No, I’m not talking about accidentally sending embarrassing personal information out through a “SWYN” link in an email.
I’m talking about Web 2.0 Suicide Machine. (Now just try to get Bruce Springsteen’s masterpiece “Thunder Road” out of your head!)
In case you haven’t heard about it, Web 2.0 Suicide Machine, which launched in December, is an anti-social media site that lets subscribers “sign out forever” from social-networking services such as Twitter, LinkedIn and MySpace.
The idea behind it? That people are spending too much time on social media sites and it’s affecting the fabric of society as a whole.
“This machine lets you delete all your energy sucking social-networking profiles, kill your fake virtual friends, and completely do away with your Web 2.0 alterego,” it says on its website, where you’ll also see its logo, a pink hangman’s noose.
Here’s how it works: After logging in to the website and choosing which social network you want to be deleted from, the “Suicide Machine” servers begin walking through your targeted account, friend by friend, deleting your connections one at a time via a script.
It also changes your profile picture — to the pink noose, of course — and your password, so you can’t log back on to resurrect yourself.
Until recently, the service also let you kill your Facebook account. On Jan. 5, however, Facebook blocked the site’s access to its website.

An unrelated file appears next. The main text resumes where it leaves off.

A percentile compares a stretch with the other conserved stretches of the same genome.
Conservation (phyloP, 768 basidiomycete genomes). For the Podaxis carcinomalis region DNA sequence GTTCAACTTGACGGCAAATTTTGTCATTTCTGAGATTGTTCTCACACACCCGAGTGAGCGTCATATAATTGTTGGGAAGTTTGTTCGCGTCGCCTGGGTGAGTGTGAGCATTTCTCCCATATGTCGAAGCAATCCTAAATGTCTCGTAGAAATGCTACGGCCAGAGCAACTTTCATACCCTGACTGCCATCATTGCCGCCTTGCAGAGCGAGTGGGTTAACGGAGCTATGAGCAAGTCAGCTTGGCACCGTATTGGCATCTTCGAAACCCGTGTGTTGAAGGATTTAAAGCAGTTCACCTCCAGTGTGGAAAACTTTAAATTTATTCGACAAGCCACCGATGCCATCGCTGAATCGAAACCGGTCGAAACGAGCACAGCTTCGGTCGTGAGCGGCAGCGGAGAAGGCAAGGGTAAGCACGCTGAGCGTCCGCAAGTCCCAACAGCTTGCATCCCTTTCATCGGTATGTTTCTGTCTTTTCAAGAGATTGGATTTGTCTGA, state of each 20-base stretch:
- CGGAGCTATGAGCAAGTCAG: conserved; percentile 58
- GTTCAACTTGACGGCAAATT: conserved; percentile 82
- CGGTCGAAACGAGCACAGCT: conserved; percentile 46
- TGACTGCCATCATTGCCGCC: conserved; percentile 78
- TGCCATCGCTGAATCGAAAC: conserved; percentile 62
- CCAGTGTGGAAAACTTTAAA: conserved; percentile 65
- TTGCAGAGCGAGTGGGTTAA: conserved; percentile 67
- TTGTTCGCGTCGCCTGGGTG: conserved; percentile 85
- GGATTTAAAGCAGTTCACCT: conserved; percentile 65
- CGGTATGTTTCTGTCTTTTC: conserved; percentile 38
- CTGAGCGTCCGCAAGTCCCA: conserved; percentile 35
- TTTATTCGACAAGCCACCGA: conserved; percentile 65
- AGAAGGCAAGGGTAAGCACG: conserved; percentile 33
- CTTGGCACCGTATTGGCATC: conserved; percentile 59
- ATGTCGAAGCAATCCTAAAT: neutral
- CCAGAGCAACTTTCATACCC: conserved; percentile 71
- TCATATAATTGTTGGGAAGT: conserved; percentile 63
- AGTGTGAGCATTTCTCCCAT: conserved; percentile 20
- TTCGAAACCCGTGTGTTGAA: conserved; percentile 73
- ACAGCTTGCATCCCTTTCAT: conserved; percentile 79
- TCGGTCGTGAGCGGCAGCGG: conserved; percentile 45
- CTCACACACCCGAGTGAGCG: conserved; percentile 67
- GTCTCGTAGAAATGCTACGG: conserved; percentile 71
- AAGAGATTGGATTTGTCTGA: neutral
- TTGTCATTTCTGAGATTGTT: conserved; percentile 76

“Facebook provides the ability for people who no longer want to use the site to either deactivate their account or delete it completely,” Facebook said in a Jan. 5 statement. “Web 2.0 Suicide Machine collects login credentials and scrapes Facebook pages, which are violations of our Statement of Rights and Responsibilities. We’ve blocked the site’s access to Facebook as is our policy for sites that violate our SRR. We’re currently investigating and considering whether to take further action.”
I personally think Web 2.0 Suicide Machine is not a threat to the social-networking world — either from the consumer or marketer perspective. (After all, if you want to remove yourself from a social site right now, most sites let you do so by using the end-of-account tools on the sites themselves.) Instead, I think it’s really been created to send a message. And in that respect, it may be working. It got me thinking, for instance, about how much time I spend on social-networking sites — for business and pleasure— and what purpose that really serves in the long run.
Do you think you spend too much on social networking sites? Tell me about it here.